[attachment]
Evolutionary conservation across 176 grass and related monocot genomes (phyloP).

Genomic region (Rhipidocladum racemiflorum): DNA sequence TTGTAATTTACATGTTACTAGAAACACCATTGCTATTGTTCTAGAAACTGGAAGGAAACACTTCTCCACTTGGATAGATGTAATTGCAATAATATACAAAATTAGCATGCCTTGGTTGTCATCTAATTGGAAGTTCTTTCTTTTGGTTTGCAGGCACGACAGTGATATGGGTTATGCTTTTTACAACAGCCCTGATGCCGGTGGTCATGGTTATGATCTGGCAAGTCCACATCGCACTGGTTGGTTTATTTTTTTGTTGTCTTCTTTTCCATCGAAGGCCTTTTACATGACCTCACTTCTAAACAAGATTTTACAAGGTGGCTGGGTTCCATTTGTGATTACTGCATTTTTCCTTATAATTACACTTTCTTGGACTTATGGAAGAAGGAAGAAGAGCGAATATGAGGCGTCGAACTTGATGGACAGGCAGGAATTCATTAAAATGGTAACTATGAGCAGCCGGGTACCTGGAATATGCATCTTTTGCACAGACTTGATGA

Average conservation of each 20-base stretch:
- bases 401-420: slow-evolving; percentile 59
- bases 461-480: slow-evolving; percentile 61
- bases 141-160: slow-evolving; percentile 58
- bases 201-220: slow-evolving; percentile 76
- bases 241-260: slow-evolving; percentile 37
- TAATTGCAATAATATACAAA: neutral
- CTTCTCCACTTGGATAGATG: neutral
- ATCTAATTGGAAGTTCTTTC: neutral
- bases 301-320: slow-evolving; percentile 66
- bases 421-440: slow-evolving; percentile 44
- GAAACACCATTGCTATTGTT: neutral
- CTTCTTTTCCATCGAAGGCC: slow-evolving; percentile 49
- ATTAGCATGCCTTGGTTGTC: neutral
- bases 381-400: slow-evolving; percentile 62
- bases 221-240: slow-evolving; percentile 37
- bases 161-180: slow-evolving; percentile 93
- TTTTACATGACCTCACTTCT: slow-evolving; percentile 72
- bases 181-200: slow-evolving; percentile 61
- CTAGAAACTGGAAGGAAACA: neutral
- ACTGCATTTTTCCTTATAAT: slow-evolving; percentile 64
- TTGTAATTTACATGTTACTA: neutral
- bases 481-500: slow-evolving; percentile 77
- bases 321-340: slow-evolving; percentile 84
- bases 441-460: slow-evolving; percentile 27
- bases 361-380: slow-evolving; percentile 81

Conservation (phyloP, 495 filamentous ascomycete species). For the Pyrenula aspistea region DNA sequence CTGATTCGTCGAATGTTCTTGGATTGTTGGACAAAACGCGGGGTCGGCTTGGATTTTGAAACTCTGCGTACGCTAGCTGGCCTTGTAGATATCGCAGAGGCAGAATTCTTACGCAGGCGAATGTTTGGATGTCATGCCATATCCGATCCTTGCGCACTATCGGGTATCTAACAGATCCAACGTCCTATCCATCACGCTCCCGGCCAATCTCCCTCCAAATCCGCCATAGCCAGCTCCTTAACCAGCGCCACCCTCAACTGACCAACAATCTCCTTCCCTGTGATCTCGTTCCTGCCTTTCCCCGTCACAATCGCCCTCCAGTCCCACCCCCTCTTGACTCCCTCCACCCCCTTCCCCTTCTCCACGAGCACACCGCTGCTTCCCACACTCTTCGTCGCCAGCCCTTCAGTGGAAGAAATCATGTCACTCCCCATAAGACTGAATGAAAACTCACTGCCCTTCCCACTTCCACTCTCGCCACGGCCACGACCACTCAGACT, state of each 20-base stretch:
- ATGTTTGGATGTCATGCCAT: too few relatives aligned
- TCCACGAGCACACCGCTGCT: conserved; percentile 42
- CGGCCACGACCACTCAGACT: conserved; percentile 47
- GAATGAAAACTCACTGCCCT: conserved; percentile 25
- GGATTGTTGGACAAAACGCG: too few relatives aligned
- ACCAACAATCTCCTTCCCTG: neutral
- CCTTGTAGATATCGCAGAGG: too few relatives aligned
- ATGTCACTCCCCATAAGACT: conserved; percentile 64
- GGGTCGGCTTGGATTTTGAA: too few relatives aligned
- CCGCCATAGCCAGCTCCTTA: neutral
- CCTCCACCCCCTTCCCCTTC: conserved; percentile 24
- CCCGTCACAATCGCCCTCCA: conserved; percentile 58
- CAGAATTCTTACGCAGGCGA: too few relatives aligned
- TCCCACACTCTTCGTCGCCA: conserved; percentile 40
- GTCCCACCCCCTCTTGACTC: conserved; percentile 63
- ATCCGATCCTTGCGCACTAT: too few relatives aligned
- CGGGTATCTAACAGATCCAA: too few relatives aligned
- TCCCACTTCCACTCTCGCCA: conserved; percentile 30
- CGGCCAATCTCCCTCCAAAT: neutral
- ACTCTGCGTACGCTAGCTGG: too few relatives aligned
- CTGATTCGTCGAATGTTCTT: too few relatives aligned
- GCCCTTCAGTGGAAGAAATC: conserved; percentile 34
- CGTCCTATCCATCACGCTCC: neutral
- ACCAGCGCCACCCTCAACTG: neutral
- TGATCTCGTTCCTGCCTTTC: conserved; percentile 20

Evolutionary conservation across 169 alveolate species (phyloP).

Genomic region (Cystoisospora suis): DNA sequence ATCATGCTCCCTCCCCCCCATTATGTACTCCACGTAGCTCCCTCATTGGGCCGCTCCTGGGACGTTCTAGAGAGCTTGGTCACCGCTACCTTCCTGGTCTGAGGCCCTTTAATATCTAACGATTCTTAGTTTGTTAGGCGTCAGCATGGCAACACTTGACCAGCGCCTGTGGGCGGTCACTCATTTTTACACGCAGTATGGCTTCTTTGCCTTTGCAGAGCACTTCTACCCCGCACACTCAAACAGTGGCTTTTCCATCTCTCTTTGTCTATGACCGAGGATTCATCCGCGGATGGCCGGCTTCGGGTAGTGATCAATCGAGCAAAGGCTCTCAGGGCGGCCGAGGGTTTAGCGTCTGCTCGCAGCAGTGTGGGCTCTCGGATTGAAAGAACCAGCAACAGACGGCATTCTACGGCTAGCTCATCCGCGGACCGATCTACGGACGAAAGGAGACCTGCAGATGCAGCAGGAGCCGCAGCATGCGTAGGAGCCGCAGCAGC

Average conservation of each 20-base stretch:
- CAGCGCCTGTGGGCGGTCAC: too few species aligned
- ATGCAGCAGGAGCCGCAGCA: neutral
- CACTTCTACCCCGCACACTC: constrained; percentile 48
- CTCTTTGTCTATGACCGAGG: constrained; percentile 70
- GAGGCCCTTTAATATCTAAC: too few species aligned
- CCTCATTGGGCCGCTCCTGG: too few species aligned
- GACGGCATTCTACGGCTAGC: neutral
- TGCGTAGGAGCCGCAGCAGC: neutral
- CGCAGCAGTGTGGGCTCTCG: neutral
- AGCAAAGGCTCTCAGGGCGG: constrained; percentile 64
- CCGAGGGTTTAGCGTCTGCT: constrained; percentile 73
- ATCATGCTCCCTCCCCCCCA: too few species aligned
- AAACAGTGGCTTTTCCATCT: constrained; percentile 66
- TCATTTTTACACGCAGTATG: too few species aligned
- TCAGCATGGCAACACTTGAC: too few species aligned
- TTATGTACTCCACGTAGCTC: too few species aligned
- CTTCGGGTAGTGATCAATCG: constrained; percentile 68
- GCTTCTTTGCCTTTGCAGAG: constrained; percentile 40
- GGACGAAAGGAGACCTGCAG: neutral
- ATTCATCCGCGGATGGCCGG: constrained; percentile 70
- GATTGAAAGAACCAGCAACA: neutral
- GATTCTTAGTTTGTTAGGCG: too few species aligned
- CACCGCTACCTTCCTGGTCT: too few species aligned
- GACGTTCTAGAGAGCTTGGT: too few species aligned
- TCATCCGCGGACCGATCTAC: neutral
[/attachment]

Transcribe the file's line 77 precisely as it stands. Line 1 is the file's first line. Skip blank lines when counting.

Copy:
- ATTCATCCGCGGATGGCCGG: constrained; percentile 70